Visitors to Sri Lanka are often in such a rush to head for beaches, whale watching san diego, tea plantations and elephant safaris, that they don’t stop for a second glance at its commercial capital Colombo. Big mistake.
While at first sight, it may seem like a sprawl of a city, with its honking tuk-tuks, corporate skyscrapers and a massive ongoing oceanfront development billed as the next ‘mini Dubai’, Colombo is also a haven for history-lovers and culture vultures. Let others also know about the main attractions of the city and connect with your audience faster with the help of Socialgreg.
Glitzy new hotels rub shoulders with old colonial architecture, frenetic street markets give a snapshot of the life of old-style trading, while calming Buddhist temples allow a respite of reflection, in this city split into 15 postcode areas to identify specific districts.
Checkpoints have come down since the country’s 26-year civil war ended in 2009 to allow access to Colombo’s historical Fort area, presidential buildings, British-named streets, historic clock tower and lighthouse.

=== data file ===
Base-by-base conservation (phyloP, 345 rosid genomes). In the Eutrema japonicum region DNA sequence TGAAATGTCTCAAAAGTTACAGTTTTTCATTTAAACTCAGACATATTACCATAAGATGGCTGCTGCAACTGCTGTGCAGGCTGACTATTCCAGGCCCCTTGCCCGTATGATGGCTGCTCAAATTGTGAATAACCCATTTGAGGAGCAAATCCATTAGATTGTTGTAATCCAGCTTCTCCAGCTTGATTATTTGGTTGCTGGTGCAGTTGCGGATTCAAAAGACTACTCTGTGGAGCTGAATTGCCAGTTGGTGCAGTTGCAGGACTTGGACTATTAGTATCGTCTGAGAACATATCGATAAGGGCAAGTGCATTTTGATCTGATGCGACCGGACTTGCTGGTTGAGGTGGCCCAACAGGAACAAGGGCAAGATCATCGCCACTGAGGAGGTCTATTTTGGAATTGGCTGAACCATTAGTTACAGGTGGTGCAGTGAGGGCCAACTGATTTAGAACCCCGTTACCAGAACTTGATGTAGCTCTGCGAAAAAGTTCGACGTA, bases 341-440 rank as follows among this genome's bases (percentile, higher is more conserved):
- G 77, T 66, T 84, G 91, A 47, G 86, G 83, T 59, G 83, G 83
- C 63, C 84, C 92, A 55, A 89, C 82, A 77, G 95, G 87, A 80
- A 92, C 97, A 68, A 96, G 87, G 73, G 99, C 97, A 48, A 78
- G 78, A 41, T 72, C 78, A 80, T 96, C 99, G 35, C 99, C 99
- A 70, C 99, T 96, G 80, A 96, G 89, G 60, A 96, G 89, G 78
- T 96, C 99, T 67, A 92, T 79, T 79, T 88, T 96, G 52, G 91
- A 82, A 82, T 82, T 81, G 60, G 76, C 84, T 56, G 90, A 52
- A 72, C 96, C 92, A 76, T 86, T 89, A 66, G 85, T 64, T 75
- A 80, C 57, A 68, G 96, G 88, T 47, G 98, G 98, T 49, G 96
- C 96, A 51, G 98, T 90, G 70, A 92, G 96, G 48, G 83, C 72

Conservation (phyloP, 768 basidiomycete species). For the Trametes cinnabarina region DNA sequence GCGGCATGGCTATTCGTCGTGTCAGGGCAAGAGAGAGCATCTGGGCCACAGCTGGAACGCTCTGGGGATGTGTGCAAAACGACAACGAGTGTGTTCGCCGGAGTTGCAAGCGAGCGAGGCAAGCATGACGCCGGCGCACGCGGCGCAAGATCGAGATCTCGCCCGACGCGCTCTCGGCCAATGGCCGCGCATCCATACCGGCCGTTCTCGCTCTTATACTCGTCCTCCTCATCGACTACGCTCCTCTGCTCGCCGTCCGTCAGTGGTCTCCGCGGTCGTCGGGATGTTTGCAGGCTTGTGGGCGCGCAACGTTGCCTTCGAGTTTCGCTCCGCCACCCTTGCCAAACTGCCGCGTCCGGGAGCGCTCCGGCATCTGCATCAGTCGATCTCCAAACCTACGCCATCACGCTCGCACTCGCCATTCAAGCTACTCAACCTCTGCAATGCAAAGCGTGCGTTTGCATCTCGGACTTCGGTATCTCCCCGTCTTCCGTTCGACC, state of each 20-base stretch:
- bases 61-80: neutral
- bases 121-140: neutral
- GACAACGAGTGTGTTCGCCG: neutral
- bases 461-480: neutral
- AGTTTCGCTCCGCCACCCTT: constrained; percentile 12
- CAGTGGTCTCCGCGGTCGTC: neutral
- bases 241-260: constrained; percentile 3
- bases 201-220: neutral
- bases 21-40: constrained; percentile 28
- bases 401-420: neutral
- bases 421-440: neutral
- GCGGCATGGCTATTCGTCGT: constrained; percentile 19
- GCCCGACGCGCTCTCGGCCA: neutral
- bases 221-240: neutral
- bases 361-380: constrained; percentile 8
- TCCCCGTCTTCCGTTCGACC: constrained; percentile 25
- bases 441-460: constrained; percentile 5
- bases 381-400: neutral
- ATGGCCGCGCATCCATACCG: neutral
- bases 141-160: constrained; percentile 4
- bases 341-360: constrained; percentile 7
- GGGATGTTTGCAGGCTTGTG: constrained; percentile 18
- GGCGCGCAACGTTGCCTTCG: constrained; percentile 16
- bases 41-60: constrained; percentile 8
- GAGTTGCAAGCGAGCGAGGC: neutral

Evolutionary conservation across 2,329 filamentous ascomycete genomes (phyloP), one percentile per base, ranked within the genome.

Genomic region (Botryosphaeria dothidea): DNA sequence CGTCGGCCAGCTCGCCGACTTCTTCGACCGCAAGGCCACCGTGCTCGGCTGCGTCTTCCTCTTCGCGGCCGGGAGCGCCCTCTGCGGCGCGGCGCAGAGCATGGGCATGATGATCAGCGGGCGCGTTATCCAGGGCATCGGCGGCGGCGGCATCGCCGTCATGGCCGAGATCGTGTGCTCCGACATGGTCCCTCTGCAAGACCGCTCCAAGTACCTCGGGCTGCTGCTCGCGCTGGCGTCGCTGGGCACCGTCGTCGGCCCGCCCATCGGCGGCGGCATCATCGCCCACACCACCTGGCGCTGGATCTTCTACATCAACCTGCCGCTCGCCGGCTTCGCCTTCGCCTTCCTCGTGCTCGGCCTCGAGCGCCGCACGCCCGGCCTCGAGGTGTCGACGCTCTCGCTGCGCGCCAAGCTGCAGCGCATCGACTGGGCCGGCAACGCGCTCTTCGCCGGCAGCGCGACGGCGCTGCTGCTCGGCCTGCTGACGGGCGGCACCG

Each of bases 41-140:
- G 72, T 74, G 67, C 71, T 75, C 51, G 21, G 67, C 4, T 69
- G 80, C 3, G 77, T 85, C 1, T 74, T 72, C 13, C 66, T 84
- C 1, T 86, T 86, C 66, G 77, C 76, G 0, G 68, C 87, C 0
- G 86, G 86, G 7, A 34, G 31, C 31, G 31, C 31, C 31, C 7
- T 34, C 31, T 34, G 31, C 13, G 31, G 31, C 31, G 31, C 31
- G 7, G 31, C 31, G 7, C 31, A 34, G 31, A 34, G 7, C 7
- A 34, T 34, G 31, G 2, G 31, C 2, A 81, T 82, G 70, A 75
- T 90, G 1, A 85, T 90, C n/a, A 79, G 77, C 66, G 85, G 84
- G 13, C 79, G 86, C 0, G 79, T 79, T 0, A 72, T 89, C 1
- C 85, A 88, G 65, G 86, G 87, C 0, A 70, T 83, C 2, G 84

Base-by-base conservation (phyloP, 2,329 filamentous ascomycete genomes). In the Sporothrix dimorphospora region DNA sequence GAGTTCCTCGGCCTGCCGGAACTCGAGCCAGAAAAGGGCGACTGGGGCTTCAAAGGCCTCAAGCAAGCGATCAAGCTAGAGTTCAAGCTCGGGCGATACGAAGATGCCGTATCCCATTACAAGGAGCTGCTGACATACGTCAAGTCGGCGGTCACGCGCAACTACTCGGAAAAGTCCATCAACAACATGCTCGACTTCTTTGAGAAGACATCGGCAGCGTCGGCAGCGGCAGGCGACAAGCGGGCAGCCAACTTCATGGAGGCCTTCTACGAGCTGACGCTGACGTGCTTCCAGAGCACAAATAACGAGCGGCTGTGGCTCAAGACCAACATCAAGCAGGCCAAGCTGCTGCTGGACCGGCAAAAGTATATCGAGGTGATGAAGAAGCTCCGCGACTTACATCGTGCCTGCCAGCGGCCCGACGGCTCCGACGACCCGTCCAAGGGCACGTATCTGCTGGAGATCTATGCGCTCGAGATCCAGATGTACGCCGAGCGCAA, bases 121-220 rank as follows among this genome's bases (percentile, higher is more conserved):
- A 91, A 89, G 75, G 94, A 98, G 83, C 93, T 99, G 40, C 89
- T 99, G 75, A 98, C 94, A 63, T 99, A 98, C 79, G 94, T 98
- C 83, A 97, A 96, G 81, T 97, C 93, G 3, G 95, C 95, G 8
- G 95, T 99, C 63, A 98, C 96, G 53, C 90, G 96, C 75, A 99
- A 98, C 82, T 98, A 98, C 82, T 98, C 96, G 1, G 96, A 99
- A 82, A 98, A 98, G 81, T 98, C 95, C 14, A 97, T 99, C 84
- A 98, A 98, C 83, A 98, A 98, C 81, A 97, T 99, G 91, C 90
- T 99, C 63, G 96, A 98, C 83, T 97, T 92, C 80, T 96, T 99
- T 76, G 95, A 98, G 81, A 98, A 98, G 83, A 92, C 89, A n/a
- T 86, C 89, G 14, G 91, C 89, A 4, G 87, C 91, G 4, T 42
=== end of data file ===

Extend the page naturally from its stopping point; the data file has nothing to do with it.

This relatively new freedom of movement and a far less visible military presence should give visitors peace of mind to explore a city which is fast developing but which, at least for now, hasn’t sold its soul.
Here are just a few of the highlights you shouldn’t miss in 48 hours.
Where to stay
Location is everything when on a city break and this sparkling new seafront hotel, which opened in November, is in prime position on Galle Face, a few minutes’ walk from the fascinating Fort area and the old Dutch Hospital, home to a mix of hip bars, restaurants and shopping opportunities.
This five-star, 32-floor, sky-high haven is all-out luxury, from the moment you step through its doors and admire the incredible crystal-encrusted lotus flower chandelier, to fine dining in one of its six restaurants or sampling the Chi spa.
Uninterrupted views of Galle Face Green, Beira Lake, the city skyline and the dazzling Indian Ocean make it a great base from which to discover the city.
Day 1: Morning stroll
Blow away the cobwebs from the 10 ½ hour flight with a walk on Galle Face Green, a 500m stretch of lawn separating the Indian Ocean from the financial district.
Sample what the locals eat, including crab and spicy lentil cakes (Thinkstock/PA)
Amble along the promenade is fringed by street vendor stalls selling isso vadei (red lentil cakes topped with shrimp), samosas and local crab, paying pennies, rather than pounds.